Interstate 475 Tennessee
Designated on some planning documents as SR 475 and initially referred to as the Knoxville Regional Parkway, Knoxville Parkway was the planned outer bypass for Interstate 75 around Knoxville in northeast Tennessee. Announced by TNDOT on July 31, 2002, the 36.5-mile “Orange Route” was selected over the Blue and Green Route alternatives. The Orange Route included 24 miles of new terrain alignment, a six mile section of Interstate 75 and a 7 mile section of Interstate 40. The proposed route connected with I-75 north of the Anderson/Knox County line near mile post 119.1
North End – Heiskell, TN
South End – Farragut, TN
Mileage – 24
Cities – Clinton, Oak Ridge
- Junctions –
Source: Tennessee Department of Transportation (TDOT)
The corridor was first mentioned as a possibility to alleviate growing traffic congestion for the existing highway system in 1977. A study followed in 1994 at the request by the Knoxville Metropolitan Planning Organization for a western belt of Knoxville. The Knoxville Transportation Planning Organization subsequently approved $3.6 million in funds to complete the Environmental Impact Statement (EIS) and for other preliminary engineering in 2002. Including the possibility of an extension eastward to Sevier County, the estimated cost for the overall project was $287,411,900. Anticipated traffic counts along SR 475 through western and northern Knox County ranged from 16,600 – 56,500 vehicles per day (vpd).1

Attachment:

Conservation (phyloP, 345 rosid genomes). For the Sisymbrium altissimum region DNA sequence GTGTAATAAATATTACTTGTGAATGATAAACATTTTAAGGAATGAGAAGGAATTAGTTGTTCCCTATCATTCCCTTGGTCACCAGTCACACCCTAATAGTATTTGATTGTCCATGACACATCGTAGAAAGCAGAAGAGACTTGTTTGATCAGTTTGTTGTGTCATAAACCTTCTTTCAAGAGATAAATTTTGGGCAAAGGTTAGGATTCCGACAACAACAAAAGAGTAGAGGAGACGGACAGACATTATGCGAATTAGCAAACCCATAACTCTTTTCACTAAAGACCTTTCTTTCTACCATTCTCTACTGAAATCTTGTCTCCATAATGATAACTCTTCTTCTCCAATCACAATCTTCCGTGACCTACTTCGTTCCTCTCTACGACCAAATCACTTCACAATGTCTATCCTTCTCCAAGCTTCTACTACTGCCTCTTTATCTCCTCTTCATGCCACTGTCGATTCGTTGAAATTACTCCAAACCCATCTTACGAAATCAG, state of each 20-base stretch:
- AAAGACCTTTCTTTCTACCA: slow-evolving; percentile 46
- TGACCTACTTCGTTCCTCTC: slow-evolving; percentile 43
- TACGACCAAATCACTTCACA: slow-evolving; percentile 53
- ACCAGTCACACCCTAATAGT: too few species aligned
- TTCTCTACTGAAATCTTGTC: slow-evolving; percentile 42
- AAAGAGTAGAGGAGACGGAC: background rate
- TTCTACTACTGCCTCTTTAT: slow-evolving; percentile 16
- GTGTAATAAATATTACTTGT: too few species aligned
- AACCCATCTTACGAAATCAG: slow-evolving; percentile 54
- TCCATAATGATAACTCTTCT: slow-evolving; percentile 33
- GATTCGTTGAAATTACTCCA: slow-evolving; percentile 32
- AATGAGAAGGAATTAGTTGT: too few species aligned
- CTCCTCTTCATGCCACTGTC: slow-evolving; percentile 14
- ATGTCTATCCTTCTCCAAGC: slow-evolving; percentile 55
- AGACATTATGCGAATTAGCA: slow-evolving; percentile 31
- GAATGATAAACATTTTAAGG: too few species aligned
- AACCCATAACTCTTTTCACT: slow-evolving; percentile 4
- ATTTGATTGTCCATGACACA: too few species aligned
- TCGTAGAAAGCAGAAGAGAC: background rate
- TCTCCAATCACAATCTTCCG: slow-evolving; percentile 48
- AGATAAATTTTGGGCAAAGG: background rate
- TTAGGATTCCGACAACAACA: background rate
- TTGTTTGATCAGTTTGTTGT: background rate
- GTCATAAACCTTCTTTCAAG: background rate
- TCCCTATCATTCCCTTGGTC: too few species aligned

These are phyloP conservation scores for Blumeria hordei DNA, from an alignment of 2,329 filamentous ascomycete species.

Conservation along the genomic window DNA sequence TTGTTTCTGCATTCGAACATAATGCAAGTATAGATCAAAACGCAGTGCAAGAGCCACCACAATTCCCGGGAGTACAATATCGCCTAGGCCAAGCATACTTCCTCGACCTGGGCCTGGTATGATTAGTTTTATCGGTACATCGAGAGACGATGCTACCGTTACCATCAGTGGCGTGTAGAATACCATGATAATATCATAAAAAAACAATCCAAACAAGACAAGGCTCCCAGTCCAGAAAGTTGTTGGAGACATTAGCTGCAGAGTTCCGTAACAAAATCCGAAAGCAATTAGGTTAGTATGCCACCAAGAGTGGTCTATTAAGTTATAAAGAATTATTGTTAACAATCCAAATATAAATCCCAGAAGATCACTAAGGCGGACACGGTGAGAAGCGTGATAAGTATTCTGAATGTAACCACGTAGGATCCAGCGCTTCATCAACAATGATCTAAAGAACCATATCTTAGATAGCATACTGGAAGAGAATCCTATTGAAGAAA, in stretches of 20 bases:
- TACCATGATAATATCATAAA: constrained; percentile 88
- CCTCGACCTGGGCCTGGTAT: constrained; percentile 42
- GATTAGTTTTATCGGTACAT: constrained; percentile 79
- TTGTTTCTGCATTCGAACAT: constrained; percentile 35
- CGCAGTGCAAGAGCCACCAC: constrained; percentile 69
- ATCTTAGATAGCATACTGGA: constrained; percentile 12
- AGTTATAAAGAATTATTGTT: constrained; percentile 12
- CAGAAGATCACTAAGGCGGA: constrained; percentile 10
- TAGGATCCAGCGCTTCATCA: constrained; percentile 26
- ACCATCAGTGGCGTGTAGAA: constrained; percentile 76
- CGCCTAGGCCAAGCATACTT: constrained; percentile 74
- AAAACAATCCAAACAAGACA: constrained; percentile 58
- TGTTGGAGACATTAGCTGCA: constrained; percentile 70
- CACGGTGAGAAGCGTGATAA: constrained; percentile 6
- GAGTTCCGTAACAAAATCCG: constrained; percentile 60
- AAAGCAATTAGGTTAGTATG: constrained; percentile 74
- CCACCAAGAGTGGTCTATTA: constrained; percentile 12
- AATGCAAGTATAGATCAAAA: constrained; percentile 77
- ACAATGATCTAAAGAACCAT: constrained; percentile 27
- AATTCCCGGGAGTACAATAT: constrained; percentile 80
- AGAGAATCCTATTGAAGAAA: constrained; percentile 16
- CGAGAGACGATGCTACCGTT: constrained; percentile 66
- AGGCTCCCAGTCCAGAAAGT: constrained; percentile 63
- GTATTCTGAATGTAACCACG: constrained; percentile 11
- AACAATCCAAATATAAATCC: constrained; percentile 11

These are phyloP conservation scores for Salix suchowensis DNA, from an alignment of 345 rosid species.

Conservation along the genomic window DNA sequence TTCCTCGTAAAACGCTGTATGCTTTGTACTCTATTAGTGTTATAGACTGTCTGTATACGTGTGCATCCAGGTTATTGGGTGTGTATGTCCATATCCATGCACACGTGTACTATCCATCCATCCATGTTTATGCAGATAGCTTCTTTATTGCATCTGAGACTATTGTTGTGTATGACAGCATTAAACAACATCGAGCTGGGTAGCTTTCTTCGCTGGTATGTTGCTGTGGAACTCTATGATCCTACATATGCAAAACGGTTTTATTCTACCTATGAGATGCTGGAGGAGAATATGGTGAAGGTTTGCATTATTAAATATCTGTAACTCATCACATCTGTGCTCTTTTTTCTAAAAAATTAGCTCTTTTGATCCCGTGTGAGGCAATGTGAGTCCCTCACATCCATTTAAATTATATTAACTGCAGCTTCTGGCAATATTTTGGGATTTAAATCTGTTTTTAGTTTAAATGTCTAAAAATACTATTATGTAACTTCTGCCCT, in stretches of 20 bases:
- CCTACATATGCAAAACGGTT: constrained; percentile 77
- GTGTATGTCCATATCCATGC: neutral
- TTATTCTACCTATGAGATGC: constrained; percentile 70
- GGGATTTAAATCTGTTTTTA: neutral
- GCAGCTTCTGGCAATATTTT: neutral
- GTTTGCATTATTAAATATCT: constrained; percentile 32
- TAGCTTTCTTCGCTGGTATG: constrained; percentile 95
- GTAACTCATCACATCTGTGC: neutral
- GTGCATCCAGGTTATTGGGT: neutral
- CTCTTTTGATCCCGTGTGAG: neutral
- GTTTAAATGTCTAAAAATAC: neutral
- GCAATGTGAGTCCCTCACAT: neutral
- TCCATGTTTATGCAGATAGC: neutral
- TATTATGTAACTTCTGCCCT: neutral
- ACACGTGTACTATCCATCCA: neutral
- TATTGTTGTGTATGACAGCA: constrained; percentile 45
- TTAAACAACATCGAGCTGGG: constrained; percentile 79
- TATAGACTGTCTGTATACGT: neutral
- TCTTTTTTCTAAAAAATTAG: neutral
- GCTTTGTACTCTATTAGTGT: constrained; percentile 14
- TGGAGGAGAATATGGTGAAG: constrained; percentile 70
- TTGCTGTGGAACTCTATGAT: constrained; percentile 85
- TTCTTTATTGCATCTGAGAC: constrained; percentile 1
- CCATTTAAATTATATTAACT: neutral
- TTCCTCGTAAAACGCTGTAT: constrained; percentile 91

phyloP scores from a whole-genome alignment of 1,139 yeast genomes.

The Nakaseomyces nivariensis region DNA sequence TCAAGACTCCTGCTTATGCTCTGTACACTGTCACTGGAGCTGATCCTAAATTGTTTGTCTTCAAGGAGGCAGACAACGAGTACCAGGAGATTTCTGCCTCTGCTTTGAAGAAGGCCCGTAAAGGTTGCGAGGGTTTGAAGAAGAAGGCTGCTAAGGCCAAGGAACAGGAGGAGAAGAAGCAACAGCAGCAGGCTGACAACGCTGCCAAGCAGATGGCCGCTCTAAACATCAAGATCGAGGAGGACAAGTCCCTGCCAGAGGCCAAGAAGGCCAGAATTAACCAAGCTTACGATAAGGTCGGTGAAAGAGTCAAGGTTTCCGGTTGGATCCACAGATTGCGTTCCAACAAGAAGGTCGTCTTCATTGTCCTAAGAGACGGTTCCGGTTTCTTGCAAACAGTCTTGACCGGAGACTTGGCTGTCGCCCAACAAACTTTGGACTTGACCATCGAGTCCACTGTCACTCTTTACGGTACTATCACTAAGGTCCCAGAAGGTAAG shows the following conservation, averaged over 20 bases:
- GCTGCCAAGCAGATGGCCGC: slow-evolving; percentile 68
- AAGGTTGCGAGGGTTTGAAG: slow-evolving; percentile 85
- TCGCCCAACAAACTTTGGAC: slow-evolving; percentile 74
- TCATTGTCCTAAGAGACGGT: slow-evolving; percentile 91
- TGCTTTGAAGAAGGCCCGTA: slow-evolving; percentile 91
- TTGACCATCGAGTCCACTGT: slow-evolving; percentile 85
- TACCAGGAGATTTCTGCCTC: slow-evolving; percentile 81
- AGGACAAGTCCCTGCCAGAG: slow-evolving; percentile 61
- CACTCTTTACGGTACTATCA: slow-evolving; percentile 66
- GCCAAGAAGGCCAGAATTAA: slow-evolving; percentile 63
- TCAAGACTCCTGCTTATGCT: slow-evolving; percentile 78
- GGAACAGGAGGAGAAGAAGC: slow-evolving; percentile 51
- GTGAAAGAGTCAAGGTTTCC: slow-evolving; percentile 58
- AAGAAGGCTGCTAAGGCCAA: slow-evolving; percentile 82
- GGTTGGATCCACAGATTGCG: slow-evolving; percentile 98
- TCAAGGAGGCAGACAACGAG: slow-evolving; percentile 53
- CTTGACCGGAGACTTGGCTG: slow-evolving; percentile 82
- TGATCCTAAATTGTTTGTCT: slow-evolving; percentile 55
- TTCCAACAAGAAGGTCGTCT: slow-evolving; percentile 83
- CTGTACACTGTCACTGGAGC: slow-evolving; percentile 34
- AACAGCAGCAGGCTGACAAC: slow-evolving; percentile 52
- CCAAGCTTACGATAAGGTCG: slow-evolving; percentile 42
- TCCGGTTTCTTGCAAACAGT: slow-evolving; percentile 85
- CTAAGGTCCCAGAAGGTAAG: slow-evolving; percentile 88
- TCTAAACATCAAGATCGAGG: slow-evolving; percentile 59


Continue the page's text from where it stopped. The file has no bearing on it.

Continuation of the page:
The Tennessee Department of Transportation (TDOT) announced on November 10, 2003, that projects for SR 475 / I-475 and the nearby I-140 extension were advancing. Ensuing work by highway planners included gathering public input on alignment aspects and interchange locations and preliminary design. The final environmental review process continued into 2004 amid growing community opposition.3
An apparent resolution was reached at some point thereafter and in June 2006, TDOT announced that the Hardin Valley (Orange Route) would move forward, with an effort made to spare houses along its path. Costs for building the Orange Route were estimated at $570 million at this time.5
Land acquisition for the four to six lane limited access highway was anticipated for 2008. Interchanges along the route were proposed at Pellissippi Parkway and Clinton Highway. 15 to 20 years of construction was estimated for completion of the route, suggesting the it would be fully opened in 2028.2,5
The community process to determine the final route of SR 475, which was accomplished through TDOT’s Context Sensitive Solutions, was delayed for nearly a year due to disagreement on the citizen advisory panel.4,5 Rising costs and reduced traffic projections ultimately led to the cancellation of SR 475. TDOT subsequently selected the “No Build” option for Orange Route, officially withdrawing Knoxville Parkway on February 25, 2010.6
- Knoxville Beltway – Route 475.
http://www.tdot.state.tn.us/information-office/HotProjects/KnoxvilleBeltway/Tennessee Department of Transportation (TDOT) project web site. Accessed July 31, 2002.
- “Beltway OK’d.” Knoxville News, November 11, 2003.
- “Tennessee Department of Transportation 15 Project Case Study: Project Assessment Final Report State Route 475.”
http://www.tdot.state.tn.us/news/2003/listening/State%20Route%20475%20Knoxville%20Beltway%20(Orange%20Route).pdfCenter for Transportation Research at the University of Tennessee, Knoxville, Tennessee, August 2003
- Lansford, John “Knoxville Orange Line News” Online posting. March 27, 2005. news misc.transport.road.
- “TDOT chief says Orange Route a go.” Knoxville News Sentinel (TN), June 20, 2006/
- “TDOT Selects “No Build” Option on Knoxville Parkway Project.” TN.gov Newsroom, June 25, 2010.
Page updated October 20, 2011.